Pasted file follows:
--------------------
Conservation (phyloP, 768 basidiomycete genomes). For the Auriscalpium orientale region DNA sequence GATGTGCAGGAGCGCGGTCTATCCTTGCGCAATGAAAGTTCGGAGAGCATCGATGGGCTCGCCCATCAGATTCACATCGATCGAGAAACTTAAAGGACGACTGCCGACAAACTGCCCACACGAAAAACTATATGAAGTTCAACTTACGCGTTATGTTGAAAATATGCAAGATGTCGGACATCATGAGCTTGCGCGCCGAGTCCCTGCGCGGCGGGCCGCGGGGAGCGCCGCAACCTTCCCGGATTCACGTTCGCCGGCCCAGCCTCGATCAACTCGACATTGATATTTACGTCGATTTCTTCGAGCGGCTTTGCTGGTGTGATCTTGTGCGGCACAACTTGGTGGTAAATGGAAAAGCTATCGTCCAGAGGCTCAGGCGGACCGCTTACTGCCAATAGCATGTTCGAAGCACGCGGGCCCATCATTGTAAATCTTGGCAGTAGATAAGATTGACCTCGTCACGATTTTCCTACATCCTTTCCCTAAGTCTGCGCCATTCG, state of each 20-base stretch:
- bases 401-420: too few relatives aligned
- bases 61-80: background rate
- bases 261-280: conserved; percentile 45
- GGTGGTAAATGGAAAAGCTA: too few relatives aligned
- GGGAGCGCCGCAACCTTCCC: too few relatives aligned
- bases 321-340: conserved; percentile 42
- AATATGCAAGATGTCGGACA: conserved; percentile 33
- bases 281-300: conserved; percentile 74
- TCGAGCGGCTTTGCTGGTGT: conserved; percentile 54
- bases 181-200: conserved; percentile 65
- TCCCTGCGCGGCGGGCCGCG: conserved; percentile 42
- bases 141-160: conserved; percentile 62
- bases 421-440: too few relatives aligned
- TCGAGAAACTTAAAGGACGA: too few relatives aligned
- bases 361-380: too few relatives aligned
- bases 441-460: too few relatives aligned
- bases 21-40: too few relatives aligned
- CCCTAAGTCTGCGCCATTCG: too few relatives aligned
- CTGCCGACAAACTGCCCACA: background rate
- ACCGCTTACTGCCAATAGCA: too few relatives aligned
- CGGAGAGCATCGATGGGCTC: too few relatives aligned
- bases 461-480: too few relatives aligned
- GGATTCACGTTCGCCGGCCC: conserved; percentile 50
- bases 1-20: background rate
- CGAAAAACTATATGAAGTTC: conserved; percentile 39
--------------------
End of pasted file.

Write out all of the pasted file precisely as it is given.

Conservation (phyloP, 768 basidiomycete genomes). For the Auriscalpium orientale region DNA sequence GATGTGCAGGAGCGCGGTCTATCCTTGCGCAATGAAAGTTCGGAGAGCATCGATGGGCTCGCCCATCAGATTCACATCGATCGAGAAACTTAAAGGACGACTGCCGACAAACTGCCCACACGAAAAACTATATGAAGTTCAACTTACGCGTTATGTTGAAAATATGCAAGATGTCGGACATCATGAGCTTGCGCGCCGAGTCCCTGCGCGGCGGGCCGCGGGGAGCGCCGCAACCTTCCCGGATTCACGTTCGCCGGCCCAGCCTCGATCAACTCGACATTGATATTTACGTCGATTTCTTCGAGCGGCTTTGCTGGTGTGATCTTGTGCGGCACAACTTGGTGGTAAATGGAAAAGCTATCGTCCAGAGGCTCAGGCGGACCGCTTACTGCCAATAGCATGTTCGAAGCACGCGGGCCCATCATTGTAAATCTTGGCAGTAGATAAGATTGACCTCGTCACGATTTTCCTACATCCTTTCCCTAAGTCTGCGCCATTCG, state of each 20-base stretch:
- bases 401-420: too few relatives aligned
- bases 61-80: background rate
- bases 261-280: conserved; percentile 45
- GGTGGTAAATGGAAAAGCTA: too few relatives aligned
- GGGAGCGCCGCAACCTTCCC: too few relatives aligned
- bases 321-340: conserved; percentile 42
- AATATGCAAGATGTCGGACA: conserved; percentile 33
- bases 281-300: conserved; percentile 74
- TCGAGCGGCTTTGCTGGTGT: conserved; percentile 54
- bases 181-200: conserved; percentile 65
- TCCCTGCGCGGCGGGCCGCG: conserved; percentile 42
- bases 141-160: conserved; percentile 62
- bases 421-440: too few relatives aligned
- TCGAGAAACTTAAAGGACGA: too few relatives aligned
- bases 361-380: too few relatives aligned
- bases 441-460: too few relatives aligned
- bases 21-40: too few relatives aligned
- CCCTAAGTCTGCGCCATTCG: too few relatives aligned
- CTGCCGACAAACTGCCCACA: background rate
- ACCGCTTACTGCCAATAGCA: too few relatives aligned
- CGGAGAGCATCGATGGGCTC: too few relatives aligned
- bases 461-480: too few relatives aligned
- GGATTCACGTTCGCCGGCCC: conserved; percentile 50
- bases 1-20: background rate
- CGAAAAACTATATGAAGTTC: conserved; percentile 39